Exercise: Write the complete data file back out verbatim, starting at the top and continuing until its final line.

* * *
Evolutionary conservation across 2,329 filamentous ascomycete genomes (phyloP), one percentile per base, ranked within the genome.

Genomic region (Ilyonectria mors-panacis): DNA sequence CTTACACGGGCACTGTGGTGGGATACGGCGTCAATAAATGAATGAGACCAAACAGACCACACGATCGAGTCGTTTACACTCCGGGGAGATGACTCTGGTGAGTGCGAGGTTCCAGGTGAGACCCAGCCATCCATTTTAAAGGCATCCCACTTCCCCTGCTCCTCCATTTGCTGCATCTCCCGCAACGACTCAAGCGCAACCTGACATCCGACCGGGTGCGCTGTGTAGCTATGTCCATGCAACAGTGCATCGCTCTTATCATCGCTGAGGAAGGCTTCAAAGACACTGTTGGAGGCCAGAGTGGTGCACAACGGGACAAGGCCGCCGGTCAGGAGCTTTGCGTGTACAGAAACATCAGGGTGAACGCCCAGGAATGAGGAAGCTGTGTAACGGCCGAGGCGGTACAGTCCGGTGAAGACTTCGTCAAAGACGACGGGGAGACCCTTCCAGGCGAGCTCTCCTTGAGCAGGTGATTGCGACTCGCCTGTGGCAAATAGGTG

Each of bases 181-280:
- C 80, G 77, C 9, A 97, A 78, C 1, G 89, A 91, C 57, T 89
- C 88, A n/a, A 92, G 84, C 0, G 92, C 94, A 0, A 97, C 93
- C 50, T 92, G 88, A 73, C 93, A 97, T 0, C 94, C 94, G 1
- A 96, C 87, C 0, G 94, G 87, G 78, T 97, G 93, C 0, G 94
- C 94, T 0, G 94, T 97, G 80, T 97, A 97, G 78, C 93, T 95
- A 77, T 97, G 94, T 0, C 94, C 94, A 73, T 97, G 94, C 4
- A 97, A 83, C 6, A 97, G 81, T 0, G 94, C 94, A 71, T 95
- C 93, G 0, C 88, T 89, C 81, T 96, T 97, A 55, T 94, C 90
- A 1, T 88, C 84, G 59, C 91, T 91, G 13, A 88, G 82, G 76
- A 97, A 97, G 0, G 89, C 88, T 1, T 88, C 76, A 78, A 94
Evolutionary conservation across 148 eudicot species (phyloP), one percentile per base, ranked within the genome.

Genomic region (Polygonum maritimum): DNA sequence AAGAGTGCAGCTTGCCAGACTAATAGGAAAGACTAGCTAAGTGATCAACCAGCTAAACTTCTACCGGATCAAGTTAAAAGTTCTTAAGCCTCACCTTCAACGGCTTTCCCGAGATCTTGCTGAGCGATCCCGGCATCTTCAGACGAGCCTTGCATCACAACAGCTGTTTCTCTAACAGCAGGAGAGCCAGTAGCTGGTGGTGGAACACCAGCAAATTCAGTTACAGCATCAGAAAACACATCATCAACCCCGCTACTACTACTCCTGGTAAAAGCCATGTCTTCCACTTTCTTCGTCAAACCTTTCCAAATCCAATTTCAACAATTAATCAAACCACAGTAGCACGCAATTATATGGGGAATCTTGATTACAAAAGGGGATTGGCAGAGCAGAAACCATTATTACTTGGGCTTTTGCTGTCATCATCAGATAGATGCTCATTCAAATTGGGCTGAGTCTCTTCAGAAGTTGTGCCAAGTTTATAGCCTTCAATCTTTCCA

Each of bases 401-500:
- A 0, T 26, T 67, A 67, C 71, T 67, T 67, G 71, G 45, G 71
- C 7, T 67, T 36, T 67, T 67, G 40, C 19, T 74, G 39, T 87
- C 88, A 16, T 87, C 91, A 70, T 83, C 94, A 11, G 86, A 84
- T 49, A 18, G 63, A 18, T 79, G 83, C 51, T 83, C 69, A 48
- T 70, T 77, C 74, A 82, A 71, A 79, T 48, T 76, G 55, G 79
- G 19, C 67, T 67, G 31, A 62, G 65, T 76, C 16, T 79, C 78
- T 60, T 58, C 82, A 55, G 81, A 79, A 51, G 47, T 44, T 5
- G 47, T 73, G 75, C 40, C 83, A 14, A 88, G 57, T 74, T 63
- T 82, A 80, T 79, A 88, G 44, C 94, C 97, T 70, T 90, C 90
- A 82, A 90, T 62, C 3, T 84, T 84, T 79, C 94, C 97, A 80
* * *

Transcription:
Evolutionary conservation across 2,329 filamentous ascomycete genomes (phyloP), one percentile per base, ranked within the genome.

Genomic region (Ilyonectria mors-panacis): DNA sequence CTTACACGGGCACTGTGGTGGGATACGGCGTCAATAAATGAATGAGACCAAACAGACCACACGATCGAGTCGTTTACACTCCGGGGAGATGACTCTGGTGAGTGCGAGGTTCCAGGTGAGACCCAGCCATCCATTTTAAAGGCATCCCACTTCCCCTGCTCCTCCATTTGCTGCATCTCCCGCAACGACTCAAGCGCAACCTGACATCCGACCGGGTGCGCTGTGTAGCTATGTCCATGCAACAGTGCATCGCTCTTATCATCGCTGAGGAAGGCTTCAAAGACACTGTTGGAGGCCAGAGTGGTGCACAACGGGACAAGGCCGCCGGTCAGGAGCTTTGCGTGTACAGAAACATCAGGGTGAACGCCCAGGAATGAGGAAGCTGTGTAACGGCCGAGGCGGTACAGTCCGGTGAAGACTTCGTCAAAGACGACGGGGAGACCCTTCCAGGCGAGCTCTCCTTGAGCAGGTGATTGCGACTCGCCTGTGGCAAATAGGTG

Each of bases 181-280:
- C 80, G 77, C 9, A 97, A 78, C 1, G 89, A 91, C 57, T 89
- C 88, A n/a, A 92, G 84, C 0, G 92, C 94, A 0, A 97, C 93
- C 50, T 92, G 88, A 73, C 93, A 97, T 0, C 94, C 94, G 1
- A 96, C 87, C 0, G 94, G 87, G 78, T 97, G 93, C 0, G 94
- C 94, T 0, G 94, T 97, G 80, T 97, A 97, G 78, C 93, T 95
- A 77, T 97, G 94, T 0, C 94, C 94, A 73, T 97, G 94, C 4
- A 97, A 83, C 6, A 97, G 81, T 0, G 94, C 94, A 71, T 95
- C 93, G 0, C 88, T 89, C 81, T 96, T 97, A 55, T 94, C 90
- A 1, T 88, C 84, G 59, C 91, T 91, G 13, A 88, G 82, G 76
- A 97, A 97, G 0, G 89, C 88, T 1, T 88, C 76, A 78, A 94
Evolutionary conservation across 148 eudicot species (phyloP), one percentile per base, ranked within the genome.

Genomic region (Polygonum maritimum): DNA sequence AAGAGTGCAGCTTGCCAGACTAATAGGAAAGACTAGCTAAGTGATCAACCAGCTAAACTTCTACCGGATCAAGTTAAAAGTTCTTAAGCCTCACCTTCAACGGCTTTCCCGAGATCTTGCTGAGCGATCCCGGCATCTTCAGACGAGCCTTGCATCACAACAGCTGTTTCTCTAACAGCAGGAGAGCCAGTAGCTGGTGGTGGAACACCAGCAAATTCAGTTACAGCATCAGAAAACACATCATCAACCCCGCTACTACTACTCCTGGTAAAAGCCATGTCTTCCACTTTCTTCGTCAAACCTTTCCAAATCCAATTTCAACAATTAATCAAACCACAGTAGCACGCAATTATATGGGGAATCTTGATTACAAAAGGGGATTGGCAGAGCAGAAACCATTATTACTTGGGCTTTTGCTGTCATCATCAGATAGATGCTCATTCAAATTGGGCTGAGTCTCTTCAGAAGTTGTGCCAAGTTTATAGCCTTCAATCTTTCCA

Each of bases 401-500:
- A 0, T 26, T 67, A 67, C 71, T 67, T 67, G 71, G 45, G 71
- C 7, T 67, T 36, T 67, T 67, G 40, C 19, T 74, G 39, T 87
- C 88, A 16, T 87, C 91, A 70, T 83, C 94, A 11, G 86, A 84
- T 49, A 18, G 63, A 18, T 79, G 83, C 51, T 83, C 69, A 48
- T 70, T 77, C 74, A 82, A 71, A 79, T 48, T 76, G 55, G 79
- G 19, C 67, T 67, G 31, A 62, G 65, T 76, C 16, T 79, C 78
- T 60, T 58, C 82, A 55, G 81, A 79, A 51, G 47, T 44, T 5
- G 47, T 73, G 75, C 40, C 83, A 14, A 88, G 57, T 74, T 63
- T 82, A 80, T 79, A 88, G 44, C 94, C 97, T 70, T 90, C 90
- A 82, A 90, T 62, C 3, T 84, T 84, T 79, C 94, C 97, A 80